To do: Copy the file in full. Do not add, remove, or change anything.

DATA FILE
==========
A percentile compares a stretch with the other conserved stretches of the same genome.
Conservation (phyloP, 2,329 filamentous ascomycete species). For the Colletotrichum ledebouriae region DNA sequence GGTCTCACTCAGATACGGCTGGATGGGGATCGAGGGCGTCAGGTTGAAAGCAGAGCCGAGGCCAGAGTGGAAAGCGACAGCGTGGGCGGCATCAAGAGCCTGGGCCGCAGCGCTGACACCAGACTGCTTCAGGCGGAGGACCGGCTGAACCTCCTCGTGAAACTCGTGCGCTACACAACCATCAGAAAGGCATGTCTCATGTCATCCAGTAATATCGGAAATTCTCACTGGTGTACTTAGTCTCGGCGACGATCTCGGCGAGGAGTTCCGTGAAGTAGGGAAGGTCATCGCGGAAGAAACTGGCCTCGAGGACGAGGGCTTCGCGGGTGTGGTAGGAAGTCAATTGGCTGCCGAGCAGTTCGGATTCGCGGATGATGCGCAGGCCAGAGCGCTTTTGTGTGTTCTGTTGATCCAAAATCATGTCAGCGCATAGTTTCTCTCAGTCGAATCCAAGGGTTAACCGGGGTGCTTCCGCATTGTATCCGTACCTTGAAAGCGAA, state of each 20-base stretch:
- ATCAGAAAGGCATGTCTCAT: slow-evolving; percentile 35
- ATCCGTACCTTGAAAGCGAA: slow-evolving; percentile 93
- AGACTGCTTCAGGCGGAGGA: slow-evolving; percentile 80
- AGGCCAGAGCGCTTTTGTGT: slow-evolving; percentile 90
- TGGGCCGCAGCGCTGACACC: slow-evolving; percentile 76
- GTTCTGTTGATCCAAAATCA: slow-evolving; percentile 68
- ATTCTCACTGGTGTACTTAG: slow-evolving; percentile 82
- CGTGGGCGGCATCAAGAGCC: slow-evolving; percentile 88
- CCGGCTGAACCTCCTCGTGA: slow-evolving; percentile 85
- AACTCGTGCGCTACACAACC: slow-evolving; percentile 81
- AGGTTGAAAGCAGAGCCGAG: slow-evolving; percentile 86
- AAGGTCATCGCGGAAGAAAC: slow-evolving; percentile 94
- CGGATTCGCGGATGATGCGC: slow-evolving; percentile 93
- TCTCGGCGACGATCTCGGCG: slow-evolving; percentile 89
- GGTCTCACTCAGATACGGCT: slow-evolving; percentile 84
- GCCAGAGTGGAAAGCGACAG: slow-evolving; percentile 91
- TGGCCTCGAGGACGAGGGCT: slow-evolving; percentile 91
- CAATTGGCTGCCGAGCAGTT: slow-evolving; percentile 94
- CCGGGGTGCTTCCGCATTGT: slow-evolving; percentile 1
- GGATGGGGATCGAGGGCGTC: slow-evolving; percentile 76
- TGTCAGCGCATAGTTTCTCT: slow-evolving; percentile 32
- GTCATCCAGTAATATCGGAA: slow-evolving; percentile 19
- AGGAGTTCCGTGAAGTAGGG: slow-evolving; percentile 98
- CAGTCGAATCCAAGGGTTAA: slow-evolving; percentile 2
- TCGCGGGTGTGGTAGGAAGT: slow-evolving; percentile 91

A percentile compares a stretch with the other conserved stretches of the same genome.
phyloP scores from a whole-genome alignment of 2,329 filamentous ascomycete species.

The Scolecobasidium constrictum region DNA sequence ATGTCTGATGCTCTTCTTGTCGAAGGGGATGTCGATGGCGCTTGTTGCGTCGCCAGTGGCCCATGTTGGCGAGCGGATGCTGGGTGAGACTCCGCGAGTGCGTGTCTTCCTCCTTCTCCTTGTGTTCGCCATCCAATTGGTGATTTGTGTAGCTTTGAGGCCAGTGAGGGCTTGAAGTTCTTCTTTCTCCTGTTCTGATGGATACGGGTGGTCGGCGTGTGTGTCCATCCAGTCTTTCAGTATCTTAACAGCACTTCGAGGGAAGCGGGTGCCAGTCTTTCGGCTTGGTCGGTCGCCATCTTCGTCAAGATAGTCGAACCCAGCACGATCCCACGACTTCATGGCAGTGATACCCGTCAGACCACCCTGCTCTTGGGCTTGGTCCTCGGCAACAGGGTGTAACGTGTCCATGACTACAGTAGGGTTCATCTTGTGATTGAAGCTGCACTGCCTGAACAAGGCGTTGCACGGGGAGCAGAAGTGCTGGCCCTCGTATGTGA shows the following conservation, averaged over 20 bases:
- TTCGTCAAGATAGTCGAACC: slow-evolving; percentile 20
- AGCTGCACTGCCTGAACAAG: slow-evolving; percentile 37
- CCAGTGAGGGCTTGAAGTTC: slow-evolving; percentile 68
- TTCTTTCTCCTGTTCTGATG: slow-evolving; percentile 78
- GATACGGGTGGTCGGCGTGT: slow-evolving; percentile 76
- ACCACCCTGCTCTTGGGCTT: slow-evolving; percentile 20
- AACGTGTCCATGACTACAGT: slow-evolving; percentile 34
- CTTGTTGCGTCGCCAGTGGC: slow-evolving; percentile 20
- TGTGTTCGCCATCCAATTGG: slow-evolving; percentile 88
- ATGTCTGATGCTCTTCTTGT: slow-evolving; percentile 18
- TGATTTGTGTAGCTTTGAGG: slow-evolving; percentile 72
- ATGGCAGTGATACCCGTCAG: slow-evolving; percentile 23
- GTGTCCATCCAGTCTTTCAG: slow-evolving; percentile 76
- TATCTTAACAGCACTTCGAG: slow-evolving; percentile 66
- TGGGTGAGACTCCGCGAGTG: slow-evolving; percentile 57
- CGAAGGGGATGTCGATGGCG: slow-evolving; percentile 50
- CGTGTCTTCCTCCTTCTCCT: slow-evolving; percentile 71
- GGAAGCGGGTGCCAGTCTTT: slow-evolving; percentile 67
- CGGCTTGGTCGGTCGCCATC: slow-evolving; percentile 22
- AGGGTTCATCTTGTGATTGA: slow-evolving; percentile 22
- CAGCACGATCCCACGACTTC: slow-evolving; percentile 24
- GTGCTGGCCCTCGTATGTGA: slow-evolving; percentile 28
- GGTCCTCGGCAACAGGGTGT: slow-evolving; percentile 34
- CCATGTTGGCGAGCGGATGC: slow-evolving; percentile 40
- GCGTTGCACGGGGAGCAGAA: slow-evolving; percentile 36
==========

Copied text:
A percentile compares a stretch with the other conserved stretches of the same genome.
Conservation (phyloP, 2,329 filamentous ascomycete species). For the Colletotrichum ledebouriae region DNA sequence GGTCTCACTCAGATACGGCTGGATGGGGATCGAGGGCGTCAGGTTGAAAGCAGAGCCGAGGCCAGAGTGGAAAGCGACAGCGTGGGCGGCATCAAGAGCCTGGGCCGCAGCGCTGACACCAGACTGCTTCAGGCGGAGGACCGGCTGAACCTCCTCGTGAAACTCGTGCGCTACACAACCATCAGAAAGGCATGTCTCATGTCATCCAGTAATATCGGAAATTCTCACTGGTGTACTTAGTCTCGGCGACGATCTCGGCGAGGAGTTCCGTGAAGTAGGGAAGGTCATCGCGGAAGAAACTGGCCTCGAGGACGAGGGCTTCGCGGGTGTGGTAGGAAGTCAATTGGCTGCCGAGCAGTTCGGATTCGCGGATGATGCGCAGGCCAGAGCGCTTTTGTGTGTTCTGTTGATCCAAAATCATGTCAGCGCATAGTTTCTCTCAGTCGAATCCAAGGGTTAACCGGGGTGCTTCCGCATTGTATCCGTACCTTGAAAGCGAA, state of each 20-base stretch:
- ATCAGAAAGGCATGTCTCAT: slow-evolving; percentile 35
- ATCCGTACCTTGAAAGCGAA: slow-evolving; percentile 93
- AGACTGCTTCAGGCGGAGGA: slow-evolving; percentile 80
- AGGCCAGAGCGCTTTTGTGT: slow-evolving; percentile 90
- TGGGCCGCAGCGCTGACACC: slow-evolving; percentile 76
- GTTCTGTTGATCCAAAATCA: slow-evolving; percentile 68
- ATTCTCACTGGTGTACTTAG: slow-evolving; percentile 82
- CGTGGGCGGCATCAAGAGCC: slow-evolving; percentile 88
- CCGGCTGAACCTCCTCGTGA: slow-evolving; percentile 85
- AACTCGTGCGCTACACAACC: slow-evolving; percentile 81
- AGGTTGAAAGCAGAGCCGAG: slow-evolving; percentile 86
- AAGGTCATCGCGGAAGAAAC: slow-evolving; percentile 94
- CGGATTCGCGGATGATGCGC: slow-evolving; percentile 93
- TCTCGGCGACGATCTCGGCG: slow-evolving; percentile 89
- GGTCTCACTCAGATACGGCT: slow-evolving; percentile 84
- GCCAGAGTGGAAAGCGACAG: slow-evolving; percentile 91
- TGGCCTCGAGGACGAGGGCT: slow-evolving; percentile 91
- CAATTGGCTGCCGAGCAGTT: slow-evolving; percentile 94
- CCGGGGTGCTTCCGCATTGT: slow-evolving; percentile 1
- GGATGGGGATCGAGGGCGTC: slow-evolving; percentile 76
- TGTCAGCGCATAGTTTCTCT: slow-evolving; percentile 32
- GTCATCCAGTAATATCGGAA: slow-evolving; percentile 19
- AGGAGTTCCGTGAAGTAGGG: slow-evolving; percentile 98
- CAGTCGAATCCAAGGGTTAA: slow-evolving; percentile 2
- TCGCGGGTGTGGTAGGAAGT: slow-evolving; percentile 91

A percentile compares a stretch with the other conserved stretches of the same genome.
phyloP scores from a whole-genome alignment of 2,329 filamentous ascomycete species.

The Scolecobasidium constrictum region DNA sequence ATGTCTGATGCTCTTCTTGTCGAAGGGGATGTCGATGGCGCTTGTTGCGTCGCCAGTGGCCCATGTTGGCGAGCGGATGCTGGGTGAGACTCCGCGAGTGCGTGTCTTCCTCCTTCTCCTTGTGTTCGCCATCCAATTGGTGATTTGTGTAGCTTTGAGGCCAGTGAGGGCTTGAAGTTCTTCTTTCTCCTGTTCTGATGGATACGGGTGGTCGGCGTGTGTGTCCATCCAGTCTTTCAGTATCTTAACAGCACTTCGAGGGAAGCGGGTGCCAGTCTTTCGGCTTGGTCGGTCGCCATCTTCGTCAAGATAGTCGAACCCAGCACGATCCCACGACTTCATGGCAGTGATACCCGTCAGACCACCCTGCTCTTGGGCTTGGTCCTCGGCAACAGGGTGTAACGTGTCCATGACTACAGTAGGGTTCATCTTGTGATTGAAGCTGCACTGCCTGAACAAGGCGTTGCACGGGGAGCAGAAGTGCTGGCCCTCGTATGTGA shows the following conservation, averaged over 20 bases:
- TTCGTCAAGATAGTCGAACC: slow-evolving; percentile 20
- AGCTGCACTGCCTGAACAAG: slow-evolving; percentile 37
- CCAGTGAGGGCTTGAAGTTC: slow-evolving; percentile 68
- TTCTTTCTCCTGTTCTGATG: slow-evolving; percentile 78
- GATACGGGTGGTCGGCGTGT: slow-evolving; percentile 76
- ACCACCCTGCTCTTGGGCTT: slow-evolving; percentile 20
- AACGTGTCCATGACTACAGT: slow-evolving; percentile 34
- CTTGTTGCGTCGCCAGTGGC: slow-evolving; percentile 20
- TGTGTTCGCCATCCAATTGG: slow-evolving; percentile 88
- ATGTCTGATGCTCTTCTTGT: slow-evolving; percentile 18
- TGATTTGTGTAGCTTTGAGG: slow-evolving; percentile 72
- ATGGCAGTGATACCCGTCAG: slow-evolving; percentile 23
- GTGTCCATCCAGTCTTTCAG: slow-evolving; percentile 76
- TATCTTAACAGCACTTCGAG: slow-evolving; percentile 66
- TGGGTGAGACTCCGCGAGTG: slow-evolving; percentile 57
- CGAAGGGGATGTCGATGGCG: slow-evolving; percentile 50
- CGTGTCTTCCTCCTTCTCCT: slow-evolving; percentile 71
- GGAAGCGGGTGCCAGTCTTT: slow-evolving; percentile 67
- CGGCTTGGTCGGTCGCCATC: slow-evolving; percentile 22
- AGGGTTCATCTTGTGATTGA: slow-evolving; percentile 22
- CAGCACGATCCCACGACTTC: slow-evolving; percentile 24
- GTGCTGGCCCTCGTATGTGA: slow-evolving; percentile 28
- GGTCCTCGGCAACAGGGTGT: slow-evolving; percentile 34
- CCATGTTGGCGAGCGGATGC: slow-evolving; percentile 40
- GCGTTGCACGGGGAGCAGAA: slow-evolving; percentile 36